Sam Kerr's big announcement as Robbie Slater highlights brutal Matildas reality

Socceroos legend Robbie Slater has offered a sad reality check for the Matildas and football fans.

Robbie Slater and Sam Kerr.
Robbie Slater has offered a harsh reality check for Sam Kerr and the Matildas. Image: Fox Sports/Getty

Sam Kerr has announced the formation of a new academy after Robbie Slater offered a harsh reality check for football fans in Australia. The Matildas captivated the nation as they advanced to the semi-finals of the Women's World Cup - the best result for an Australian team at a men's or women's World Cup ever.

A sell-out final between England and Spain, and more bumper TV ratings capped the biggest and most successful Women's World Cup in history. A full house of 75,784 for the Spain-England final at Stadium Australia saw the tournament fall just short of two million attendees - bringing the end tally to 1,978,274 (an average of 30,911) per game.

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And the TV ratings were just as impressive. Sunday night's final reached 5.54 million people on Channel 7 alone and had an average audience of 3.08 million. That came after more than 11 million watched the Matildas' semi-final clash with England - surpassing the all-time record as the most-watched event since ratings began being tracked. A whopping total of 18.6 million people watched the tournament across all of Channel 7's platforms.

The frenzy that the World Cup created has renewed hope that football (or soccer) will finally take off in Australia and get the recognition and funding it deserves. Football is the most-played game in Australia at grassroots level, but doesn't get the same attention as other codes like NRL, AFL and cricket.

But speaking on 'The Back Page' on Tuesday night, Socceroos great Robbie Slater said nothing will change unless a lot more work is done. “It was a marvellous event. The whole thing, everyone played their part, and the Matildas brought so much joy to so many young players and young people who had never really been involved in the game, so fair play to them,” he said.

“But it’s not going to change the game in this country. “The game needs a lot of work.”

Matildas players, pictured here after their loss to Sweden in the third-place game at the Women's World Cup.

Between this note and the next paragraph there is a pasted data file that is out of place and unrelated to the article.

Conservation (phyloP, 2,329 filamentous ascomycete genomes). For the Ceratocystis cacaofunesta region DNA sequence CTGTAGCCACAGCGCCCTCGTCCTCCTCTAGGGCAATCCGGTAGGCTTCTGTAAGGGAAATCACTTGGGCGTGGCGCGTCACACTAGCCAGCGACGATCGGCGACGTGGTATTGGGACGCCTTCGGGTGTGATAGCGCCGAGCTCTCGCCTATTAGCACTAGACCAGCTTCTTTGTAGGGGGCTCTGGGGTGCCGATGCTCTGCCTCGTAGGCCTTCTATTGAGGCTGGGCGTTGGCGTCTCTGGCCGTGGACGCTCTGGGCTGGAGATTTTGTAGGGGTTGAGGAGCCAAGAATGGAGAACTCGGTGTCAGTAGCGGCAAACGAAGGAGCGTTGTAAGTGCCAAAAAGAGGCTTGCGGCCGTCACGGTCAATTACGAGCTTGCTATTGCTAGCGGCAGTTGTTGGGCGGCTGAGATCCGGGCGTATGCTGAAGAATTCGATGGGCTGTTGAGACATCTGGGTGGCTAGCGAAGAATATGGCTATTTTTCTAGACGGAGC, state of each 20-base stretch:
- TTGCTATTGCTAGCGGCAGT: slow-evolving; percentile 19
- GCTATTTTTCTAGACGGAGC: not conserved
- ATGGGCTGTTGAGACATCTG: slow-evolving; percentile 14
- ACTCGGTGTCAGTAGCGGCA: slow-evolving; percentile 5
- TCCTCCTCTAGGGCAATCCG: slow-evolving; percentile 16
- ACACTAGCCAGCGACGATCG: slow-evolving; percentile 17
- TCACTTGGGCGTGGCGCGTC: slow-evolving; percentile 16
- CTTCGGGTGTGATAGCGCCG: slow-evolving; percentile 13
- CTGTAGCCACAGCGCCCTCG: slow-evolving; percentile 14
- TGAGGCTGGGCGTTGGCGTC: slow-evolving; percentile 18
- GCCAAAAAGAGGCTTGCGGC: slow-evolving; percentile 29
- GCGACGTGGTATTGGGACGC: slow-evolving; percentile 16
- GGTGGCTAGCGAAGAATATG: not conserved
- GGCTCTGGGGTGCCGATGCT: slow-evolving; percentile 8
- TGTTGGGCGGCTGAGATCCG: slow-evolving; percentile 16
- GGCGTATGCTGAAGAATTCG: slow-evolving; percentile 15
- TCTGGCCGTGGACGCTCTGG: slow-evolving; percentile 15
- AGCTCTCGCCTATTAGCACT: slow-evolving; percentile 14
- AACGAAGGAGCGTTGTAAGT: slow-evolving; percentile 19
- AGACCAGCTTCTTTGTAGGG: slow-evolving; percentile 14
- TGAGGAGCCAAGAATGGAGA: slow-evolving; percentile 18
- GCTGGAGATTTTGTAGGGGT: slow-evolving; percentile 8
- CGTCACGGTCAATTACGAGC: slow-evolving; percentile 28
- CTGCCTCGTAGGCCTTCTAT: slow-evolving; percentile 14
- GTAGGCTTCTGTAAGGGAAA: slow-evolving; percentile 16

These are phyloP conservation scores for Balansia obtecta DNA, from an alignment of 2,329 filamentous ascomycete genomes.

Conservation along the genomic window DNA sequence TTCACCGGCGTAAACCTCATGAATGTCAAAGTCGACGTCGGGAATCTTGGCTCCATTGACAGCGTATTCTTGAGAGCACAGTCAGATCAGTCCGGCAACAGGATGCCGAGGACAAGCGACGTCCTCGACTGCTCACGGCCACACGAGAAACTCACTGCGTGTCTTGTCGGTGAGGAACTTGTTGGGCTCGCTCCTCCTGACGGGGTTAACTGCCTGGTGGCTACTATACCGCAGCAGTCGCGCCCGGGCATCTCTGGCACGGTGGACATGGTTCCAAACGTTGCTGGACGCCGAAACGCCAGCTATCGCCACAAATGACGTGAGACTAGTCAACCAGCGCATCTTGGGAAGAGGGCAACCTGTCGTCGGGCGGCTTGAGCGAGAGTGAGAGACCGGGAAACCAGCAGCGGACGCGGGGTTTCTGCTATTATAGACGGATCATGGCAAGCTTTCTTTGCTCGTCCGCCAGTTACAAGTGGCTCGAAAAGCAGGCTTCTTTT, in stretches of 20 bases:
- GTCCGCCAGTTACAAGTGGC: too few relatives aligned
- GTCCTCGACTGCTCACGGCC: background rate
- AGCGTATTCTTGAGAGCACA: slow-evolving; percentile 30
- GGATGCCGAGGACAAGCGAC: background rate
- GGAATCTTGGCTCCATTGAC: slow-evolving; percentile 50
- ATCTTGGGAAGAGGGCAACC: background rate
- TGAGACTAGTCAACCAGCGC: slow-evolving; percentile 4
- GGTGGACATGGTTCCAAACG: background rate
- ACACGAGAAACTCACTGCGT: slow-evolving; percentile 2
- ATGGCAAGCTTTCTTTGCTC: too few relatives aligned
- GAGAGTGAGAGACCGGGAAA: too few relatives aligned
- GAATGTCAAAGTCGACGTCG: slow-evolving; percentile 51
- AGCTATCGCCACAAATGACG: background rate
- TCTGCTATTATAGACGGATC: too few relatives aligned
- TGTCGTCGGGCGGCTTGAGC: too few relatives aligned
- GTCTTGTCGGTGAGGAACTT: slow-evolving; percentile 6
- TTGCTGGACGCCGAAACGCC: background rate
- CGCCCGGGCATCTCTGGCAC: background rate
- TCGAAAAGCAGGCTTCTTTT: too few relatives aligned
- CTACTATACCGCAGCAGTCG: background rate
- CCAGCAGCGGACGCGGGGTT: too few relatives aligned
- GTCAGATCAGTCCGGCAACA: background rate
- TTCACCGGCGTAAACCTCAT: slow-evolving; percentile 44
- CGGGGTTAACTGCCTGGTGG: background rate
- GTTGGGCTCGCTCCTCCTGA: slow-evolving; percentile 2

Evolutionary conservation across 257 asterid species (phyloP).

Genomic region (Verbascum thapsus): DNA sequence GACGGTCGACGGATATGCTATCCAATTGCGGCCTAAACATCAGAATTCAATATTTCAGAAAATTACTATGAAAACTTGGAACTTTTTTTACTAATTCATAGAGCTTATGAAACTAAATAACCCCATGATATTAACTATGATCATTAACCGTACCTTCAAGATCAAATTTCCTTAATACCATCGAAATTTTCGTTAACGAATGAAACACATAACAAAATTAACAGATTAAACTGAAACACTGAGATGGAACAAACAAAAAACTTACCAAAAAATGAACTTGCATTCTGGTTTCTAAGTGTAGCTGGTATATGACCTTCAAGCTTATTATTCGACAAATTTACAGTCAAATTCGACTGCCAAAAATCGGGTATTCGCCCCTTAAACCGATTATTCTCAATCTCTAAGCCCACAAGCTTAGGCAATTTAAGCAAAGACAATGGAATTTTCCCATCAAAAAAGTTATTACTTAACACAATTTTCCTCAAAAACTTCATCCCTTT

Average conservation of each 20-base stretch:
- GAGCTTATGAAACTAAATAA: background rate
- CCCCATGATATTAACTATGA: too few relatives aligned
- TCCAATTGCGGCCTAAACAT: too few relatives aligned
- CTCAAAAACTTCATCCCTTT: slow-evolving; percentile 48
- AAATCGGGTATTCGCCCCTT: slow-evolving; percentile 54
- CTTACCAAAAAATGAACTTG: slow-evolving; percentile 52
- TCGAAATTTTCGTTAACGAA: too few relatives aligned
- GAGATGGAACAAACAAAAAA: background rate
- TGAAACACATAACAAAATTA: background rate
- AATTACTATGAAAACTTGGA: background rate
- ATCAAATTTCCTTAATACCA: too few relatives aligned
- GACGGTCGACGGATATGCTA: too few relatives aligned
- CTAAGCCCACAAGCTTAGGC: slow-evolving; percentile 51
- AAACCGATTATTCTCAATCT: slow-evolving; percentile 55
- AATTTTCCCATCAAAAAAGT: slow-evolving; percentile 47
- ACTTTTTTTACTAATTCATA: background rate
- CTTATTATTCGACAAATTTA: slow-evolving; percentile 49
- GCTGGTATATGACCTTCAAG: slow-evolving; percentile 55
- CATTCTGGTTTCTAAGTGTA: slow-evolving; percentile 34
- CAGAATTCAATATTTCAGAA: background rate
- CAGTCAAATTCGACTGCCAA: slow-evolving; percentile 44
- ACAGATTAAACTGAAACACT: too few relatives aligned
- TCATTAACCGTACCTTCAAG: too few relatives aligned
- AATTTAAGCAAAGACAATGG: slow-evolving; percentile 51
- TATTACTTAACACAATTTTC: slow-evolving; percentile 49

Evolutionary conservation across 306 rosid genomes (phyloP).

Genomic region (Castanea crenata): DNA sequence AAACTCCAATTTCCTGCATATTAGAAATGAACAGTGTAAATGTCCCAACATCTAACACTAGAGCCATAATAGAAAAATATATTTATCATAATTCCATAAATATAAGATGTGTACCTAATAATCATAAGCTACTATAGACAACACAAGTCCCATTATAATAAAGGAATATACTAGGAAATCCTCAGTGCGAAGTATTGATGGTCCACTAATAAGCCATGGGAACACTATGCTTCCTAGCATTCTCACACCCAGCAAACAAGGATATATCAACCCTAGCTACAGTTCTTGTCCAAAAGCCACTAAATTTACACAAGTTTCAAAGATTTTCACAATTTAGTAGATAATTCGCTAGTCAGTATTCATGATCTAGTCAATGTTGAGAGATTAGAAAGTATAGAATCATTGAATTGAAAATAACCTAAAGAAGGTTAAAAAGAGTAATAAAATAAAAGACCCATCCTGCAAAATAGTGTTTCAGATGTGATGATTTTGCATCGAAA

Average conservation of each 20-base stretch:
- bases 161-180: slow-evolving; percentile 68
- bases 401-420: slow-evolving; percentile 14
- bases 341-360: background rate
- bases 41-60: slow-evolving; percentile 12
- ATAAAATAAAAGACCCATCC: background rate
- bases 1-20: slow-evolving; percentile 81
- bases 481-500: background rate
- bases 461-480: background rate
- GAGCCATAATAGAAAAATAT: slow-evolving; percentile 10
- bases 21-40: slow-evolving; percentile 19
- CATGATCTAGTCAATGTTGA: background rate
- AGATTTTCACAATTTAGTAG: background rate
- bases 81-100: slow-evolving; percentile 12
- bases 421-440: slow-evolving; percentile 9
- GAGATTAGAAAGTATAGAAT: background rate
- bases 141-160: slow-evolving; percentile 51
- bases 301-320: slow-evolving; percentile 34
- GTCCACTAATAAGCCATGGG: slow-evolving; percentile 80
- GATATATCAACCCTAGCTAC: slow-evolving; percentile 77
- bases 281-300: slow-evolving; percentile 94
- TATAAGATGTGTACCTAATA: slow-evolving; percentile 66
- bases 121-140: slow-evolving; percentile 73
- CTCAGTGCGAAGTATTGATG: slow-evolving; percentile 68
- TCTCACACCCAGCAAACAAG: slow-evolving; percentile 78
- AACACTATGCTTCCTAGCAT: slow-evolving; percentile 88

Robbie Slater highlights harsh reality for Australian football

After Candice Warner disagreed and said the Matildas had inspired new generations of young girls, Slater said: “I’ve talked so much on radio and so much media where people have said ‘this is going to change football in this country’ … I’ve been around as a player, I’ve been in media for far too long, I’ve heard it before.

“Whether it was Maradona in ‘93, whether it was us making the World Cup in 2006, John Aloisi’s penalty - it was a party. We’ve got to stop in this nation having a party for football, because when the party’s over, everybody goes home. All the politicians were there and all this and all that, and great, they’ve given a grant for women’s sport - I think that’s brilliant.

“But I’ll tell you what needs help, I would like some government money going to A-League Women’s for example. That’s where the Matildas were born. All those players came from A-League Women’s.”

Speaking last weekend, Prime Minister Anthony Albanese unveiled a $200 million boost for women's sport and an overhaul of broadcast rules, saying the Women's World Cup had "changed sport in Australia forever". The PM said the Matildas had given Australians "a moment of national inspiration" as he announced the funding for the Play Our Way program.

He also announced the appointment of an expert panel of former female athletes to help design the program, including Liz Ellis, Lauren Jackson, Madison de Rozario and Tal Karp. "This is an important announcement, so that women and girls everywhere in Australia can have the facilities and the support that they need to choose a sport that they love and to be able to participate," Mr Albanese said. "We are going to see an explosion in participation in sport, and that is why this $200 million will make a difference."

However some commentators have questioned why the initiative isn't targeted directly a football rather than women's sport overall. A number of Matildas players have previously called on the government to invest in the sport in Australia, while coach Tony Gystavsson declared: "I want to be very clear that I want to see investment now, I really do. I want to see investment. And I mean like a real investment that we're serious about what we're doing."

Sam Kerr announces new academy

On Wednesday, Matildas captain Sam Kerr announced the launch of 'Sam Kerr Football', which will see her open up a number of academies around the country. A press release said the program "will deliver a progressive and holistic football program that leverages the star’s knowledge and expertise while incorporating elements Kerr wished she’d had as an emerging footballer. Through the program, Kerr will share her journey in football development as well as the many touchpoints that have gone into her experience - from skill acquisition to areas such as health and well-being, mental skills such as resilience and core areas of development such as nutrition and recovery."

with AAP

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